I returned to Denbies at the weekend, joining family members on a tour around the vineyard itself.
Unlike the previous tasting tour a few months ago, which was based inside the winery, this one involved a ‘train’ ride around the grounds.
You may have read that a few weeks ago, a late frost affected growth in most UK vineyards. Denbies was not immune to this either, with over 70% of the crop being affected.
Unusual weather like this helps to explain the variation in vintage years in different regions. Although not great for business, it does help one understand how the process works first hand and some of the difficulties in wine production.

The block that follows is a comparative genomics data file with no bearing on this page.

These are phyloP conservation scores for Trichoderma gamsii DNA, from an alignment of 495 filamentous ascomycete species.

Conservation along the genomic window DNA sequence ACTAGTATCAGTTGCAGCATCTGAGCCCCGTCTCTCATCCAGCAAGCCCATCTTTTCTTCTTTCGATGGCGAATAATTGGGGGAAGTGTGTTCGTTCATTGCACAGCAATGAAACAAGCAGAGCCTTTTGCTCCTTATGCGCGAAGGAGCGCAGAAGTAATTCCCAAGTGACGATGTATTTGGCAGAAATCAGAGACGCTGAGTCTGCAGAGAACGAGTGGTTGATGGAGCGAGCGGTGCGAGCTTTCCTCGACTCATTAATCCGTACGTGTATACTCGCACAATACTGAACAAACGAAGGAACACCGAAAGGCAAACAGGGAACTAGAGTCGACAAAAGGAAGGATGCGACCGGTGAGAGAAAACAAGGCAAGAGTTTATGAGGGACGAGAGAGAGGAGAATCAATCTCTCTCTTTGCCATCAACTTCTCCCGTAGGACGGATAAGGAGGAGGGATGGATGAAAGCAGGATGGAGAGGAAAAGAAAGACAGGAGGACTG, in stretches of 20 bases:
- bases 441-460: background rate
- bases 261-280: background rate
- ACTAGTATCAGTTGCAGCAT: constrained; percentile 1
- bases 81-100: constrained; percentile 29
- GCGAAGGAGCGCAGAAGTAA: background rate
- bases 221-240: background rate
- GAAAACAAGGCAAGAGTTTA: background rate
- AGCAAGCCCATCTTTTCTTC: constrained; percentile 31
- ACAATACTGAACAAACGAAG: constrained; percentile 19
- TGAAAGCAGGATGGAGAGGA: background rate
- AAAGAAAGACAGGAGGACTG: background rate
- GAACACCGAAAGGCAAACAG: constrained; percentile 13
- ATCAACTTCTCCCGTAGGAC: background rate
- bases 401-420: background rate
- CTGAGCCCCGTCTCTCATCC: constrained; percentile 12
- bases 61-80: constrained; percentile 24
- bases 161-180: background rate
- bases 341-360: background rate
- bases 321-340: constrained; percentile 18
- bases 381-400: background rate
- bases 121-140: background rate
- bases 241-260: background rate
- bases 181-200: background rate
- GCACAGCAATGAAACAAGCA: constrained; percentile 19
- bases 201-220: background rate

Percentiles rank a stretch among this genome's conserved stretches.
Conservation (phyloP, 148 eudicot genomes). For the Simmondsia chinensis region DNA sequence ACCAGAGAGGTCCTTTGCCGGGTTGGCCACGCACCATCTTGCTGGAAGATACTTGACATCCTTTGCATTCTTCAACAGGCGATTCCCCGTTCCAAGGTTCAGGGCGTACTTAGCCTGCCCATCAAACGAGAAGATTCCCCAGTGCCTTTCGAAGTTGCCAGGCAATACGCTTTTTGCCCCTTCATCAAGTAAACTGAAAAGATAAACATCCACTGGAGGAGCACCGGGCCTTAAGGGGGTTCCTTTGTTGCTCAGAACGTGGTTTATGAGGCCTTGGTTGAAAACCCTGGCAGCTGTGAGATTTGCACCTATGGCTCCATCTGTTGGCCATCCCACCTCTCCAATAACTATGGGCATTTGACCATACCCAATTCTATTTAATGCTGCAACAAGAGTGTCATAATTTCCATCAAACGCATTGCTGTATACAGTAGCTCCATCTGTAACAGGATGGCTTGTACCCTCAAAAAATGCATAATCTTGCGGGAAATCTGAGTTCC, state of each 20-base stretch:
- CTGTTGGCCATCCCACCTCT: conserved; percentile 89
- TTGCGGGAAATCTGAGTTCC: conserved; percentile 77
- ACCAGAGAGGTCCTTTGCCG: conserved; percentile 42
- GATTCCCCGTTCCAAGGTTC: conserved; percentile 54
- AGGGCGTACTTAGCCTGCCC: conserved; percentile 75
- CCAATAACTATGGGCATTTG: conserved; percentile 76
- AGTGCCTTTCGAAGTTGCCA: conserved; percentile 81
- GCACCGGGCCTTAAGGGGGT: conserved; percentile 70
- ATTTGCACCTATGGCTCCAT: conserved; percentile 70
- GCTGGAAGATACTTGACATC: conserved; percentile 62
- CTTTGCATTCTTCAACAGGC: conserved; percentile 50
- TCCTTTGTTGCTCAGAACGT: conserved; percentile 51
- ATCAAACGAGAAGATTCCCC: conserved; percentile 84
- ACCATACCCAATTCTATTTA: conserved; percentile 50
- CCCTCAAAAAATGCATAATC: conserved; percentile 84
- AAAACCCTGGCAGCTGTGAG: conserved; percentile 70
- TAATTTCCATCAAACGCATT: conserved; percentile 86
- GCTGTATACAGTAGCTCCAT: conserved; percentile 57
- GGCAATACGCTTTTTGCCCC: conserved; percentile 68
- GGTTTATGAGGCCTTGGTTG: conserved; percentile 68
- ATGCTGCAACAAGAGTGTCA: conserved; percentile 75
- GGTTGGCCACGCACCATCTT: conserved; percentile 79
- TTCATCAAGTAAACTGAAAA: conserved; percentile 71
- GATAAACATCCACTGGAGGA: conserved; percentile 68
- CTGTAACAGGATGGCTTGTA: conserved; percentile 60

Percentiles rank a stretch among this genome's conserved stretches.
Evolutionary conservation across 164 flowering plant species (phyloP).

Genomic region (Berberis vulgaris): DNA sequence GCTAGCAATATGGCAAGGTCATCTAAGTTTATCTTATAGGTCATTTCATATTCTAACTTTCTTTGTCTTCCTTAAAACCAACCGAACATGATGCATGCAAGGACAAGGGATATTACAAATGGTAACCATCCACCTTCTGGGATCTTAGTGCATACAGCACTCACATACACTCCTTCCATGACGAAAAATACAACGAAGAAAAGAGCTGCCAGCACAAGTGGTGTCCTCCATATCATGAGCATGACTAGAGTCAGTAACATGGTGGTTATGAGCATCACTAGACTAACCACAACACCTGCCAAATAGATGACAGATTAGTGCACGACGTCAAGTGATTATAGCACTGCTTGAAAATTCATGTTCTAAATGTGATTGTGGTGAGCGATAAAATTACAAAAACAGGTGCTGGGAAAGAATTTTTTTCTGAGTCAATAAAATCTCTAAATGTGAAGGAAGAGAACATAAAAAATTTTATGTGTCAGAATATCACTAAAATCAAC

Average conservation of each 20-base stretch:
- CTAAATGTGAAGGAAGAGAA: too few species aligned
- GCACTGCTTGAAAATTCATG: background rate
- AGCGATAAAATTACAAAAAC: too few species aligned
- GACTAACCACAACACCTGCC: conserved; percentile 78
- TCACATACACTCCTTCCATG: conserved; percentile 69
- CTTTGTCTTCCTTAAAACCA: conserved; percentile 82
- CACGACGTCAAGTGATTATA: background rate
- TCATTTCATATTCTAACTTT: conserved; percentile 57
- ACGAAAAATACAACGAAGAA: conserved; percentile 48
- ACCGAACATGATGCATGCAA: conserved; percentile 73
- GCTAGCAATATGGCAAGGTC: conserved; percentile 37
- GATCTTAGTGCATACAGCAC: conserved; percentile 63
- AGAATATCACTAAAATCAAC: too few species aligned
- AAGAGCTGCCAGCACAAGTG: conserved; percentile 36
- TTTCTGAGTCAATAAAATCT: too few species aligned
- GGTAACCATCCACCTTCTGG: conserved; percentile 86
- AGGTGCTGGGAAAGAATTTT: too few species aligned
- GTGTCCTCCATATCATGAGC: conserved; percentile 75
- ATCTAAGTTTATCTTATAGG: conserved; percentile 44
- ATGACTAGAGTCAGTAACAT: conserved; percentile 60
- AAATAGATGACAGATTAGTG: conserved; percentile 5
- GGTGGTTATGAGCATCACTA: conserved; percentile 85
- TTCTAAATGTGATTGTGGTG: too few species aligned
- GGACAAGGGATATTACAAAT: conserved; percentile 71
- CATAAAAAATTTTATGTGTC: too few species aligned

Upon entering the estate, the sparse vines highlighted the reported issues. However, whilst on the tour it could be seen that some of the higher slopes were not as affected, with many more leaves on show. This slope, which recieves more sun, is planted with established Chardonnay vines used in the production of Denbies Greenfields sparkling wine.
Still, there was no frost at the weekend, with the sun being out when not hidden by cloud. We overtook many hikers and trail runners, whilst sipping bubble from the comfort of our carriage.
This part of the vineyard is hand picked due to its steepness, but modern methods are used in other fields.
It is the chalky top soil make-up which has contributed to English sparkling wines recent challenge to Champagne, on a good year anyway.